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The Crisis in Mainstream Economics

  • G. C. Harcourt
Chapter

Abstract

In preparing this chapter I have been greatly helped by hearing and then reading Bob Rowthorn’s speech to the King’s Economists on 17 April; Paul Omerod’s dissection of modern macroeconomics in the February 2010 issue of 21st Society, the Journal of the Academy of the Social Sciences; Heinz Kurz’s paper, “On the dismal state of a dismal what?”, on the deficiencies of mainly Lucasian theory in the light of the current prolonged crisis, together with his careful gathering together of Lucas’s more outlandish and extraordinary claims for his approach and contributions and those of his tribe of admiring followers, especially when Keynes’s contributions as they see them and which Keynes never claimed to have made, are used as his and their numeràire; Lance Taylor’s “tome for our times”, Maynard’s Revenge (2010), published by Harvard University Press; Robert Skidelsky’s, The Return of the Master (2009); Joe Stiglitz’s many criticisms of the extreme versions of modern theory which served to justify the Washington Consensus and its implications for universal policy proposals, see, for example, Freefall (2010); Ben Friedman’s review of recent books by John Cassidy and John Lancaster; Tony Judt’s article, “Ill fares the land”, in a recent issue of the New York Review of Books, April-May 2010; and John Quiggin’s Zombie Economics (2010). I would also like to mention a most effective critique-from-within by Ricardo Caballero (2010).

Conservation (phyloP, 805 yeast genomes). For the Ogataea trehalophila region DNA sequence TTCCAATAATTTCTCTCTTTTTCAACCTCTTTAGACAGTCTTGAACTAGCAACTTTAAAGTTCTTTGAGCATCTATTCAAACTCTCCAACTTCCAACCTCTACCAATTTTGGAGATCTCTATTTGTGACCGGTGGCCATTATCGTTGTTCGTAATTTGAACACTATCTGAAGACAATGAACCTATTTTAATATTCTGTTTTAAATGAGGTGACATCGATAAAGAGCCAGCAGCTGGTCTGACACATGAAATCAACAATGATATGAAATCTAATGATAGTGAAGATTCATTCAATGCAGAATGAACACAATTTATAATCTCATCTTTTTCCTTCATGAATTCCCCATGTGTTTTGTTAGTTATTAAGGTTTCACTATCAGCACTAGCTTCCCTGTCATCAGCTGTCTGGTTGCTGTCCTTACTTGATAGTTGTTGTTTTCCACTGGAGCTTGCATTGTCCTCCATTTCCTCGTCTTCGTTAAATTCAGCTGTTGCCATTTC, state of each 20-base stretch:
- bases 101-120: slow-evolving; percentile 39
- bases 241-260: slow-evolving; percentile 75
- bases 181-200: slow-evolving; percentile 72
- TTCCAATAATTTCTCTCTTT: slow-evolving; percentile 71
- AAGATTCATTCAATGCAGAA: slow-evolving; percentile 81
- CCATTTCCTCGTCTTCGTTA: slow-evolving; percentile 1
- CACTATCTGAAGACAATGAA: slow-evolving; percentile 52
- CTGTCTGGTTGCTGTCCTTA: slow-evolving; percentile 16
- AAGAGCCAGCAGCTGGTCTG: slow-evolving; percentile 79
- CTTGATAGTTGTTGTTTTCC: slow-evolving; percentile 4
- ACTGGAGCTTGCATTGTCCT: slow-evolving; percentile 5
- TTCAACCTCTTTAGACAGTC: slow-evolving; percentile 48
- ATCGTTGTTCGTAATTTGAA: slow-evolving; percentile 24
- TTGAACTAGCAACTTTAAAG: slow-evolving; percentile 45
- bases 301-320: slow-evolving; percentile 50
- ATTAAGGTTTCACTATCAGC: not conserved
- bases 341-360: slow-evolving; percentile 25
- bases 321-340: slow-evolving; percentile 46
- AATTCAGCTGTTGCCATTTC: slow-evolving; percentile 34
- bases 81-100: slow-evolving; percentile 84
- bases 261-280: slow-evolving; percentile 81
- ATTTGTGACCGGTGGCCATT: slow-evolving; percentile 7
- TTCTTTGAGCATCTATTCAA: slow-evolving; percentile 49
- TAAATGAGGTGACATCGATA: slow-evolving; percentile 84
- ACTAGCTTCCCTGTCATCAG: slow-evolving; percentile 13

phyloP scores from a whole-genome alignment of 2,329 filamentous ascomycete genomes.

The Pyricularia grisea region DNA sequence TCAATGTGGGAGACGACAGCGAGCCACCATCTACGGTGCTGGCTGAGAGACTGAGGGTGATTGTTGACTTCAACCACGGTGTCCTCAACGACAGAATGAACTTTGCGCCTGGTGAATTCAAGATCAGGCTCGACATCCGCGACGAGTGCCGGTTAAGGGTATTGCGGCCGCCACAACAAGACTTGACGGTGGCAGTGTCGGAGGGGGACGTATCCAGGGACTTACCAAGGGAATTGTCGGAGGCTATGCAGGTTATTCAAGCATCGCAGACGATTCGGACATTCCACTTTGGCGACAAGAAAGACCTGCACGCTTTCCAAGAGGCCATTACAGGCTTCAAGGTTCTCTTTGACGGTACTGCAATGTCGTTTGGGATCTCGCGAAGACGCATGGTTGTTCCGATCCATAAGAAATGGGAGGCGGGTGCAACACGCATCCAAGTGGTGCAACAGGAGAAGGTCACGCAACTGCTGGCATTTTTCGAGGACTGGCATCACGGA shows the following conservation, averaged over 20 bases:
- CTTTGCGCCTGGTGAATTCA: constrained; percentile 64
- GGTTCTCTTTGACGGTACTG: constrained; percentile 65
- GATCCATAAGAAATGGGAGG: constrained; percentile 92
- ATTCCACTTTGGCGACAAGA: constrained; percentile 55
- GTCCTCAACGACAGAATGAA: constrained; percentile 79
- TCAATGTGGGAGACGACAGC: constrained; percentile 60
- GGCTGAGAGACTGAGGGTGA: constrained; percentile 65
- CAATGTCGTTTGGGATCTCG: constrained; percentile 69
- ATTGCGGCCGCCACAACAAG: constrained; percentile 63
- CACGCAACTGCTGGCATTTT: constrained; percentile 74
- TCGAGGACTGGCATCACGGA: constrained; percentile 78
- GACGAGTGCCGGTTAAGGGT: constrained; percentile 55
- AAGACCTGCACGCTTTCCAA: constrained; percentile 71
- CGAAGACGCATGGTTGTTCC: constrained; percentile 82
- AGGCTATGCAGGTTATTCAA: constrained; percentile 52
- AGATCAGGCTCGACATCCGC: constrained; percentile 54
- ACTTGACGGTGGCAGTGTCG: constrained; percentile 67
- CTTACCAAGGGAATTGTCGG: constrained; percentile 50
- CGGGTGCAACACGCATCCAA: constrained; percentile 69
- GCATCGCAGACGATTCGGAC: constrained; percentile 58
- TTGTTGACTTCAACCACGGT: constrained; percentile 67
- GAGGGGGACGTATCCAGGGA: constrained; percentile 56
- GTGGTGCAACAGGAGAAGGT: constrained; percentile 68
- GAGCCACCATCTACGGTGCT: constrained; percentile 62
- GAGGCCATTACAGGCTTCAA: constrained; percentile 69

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Copyright information

© Joseph Halevi, G. C. Harcourt, Peter Kriesler and J. W. Nevile 2016

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  • G. C. Harcourt

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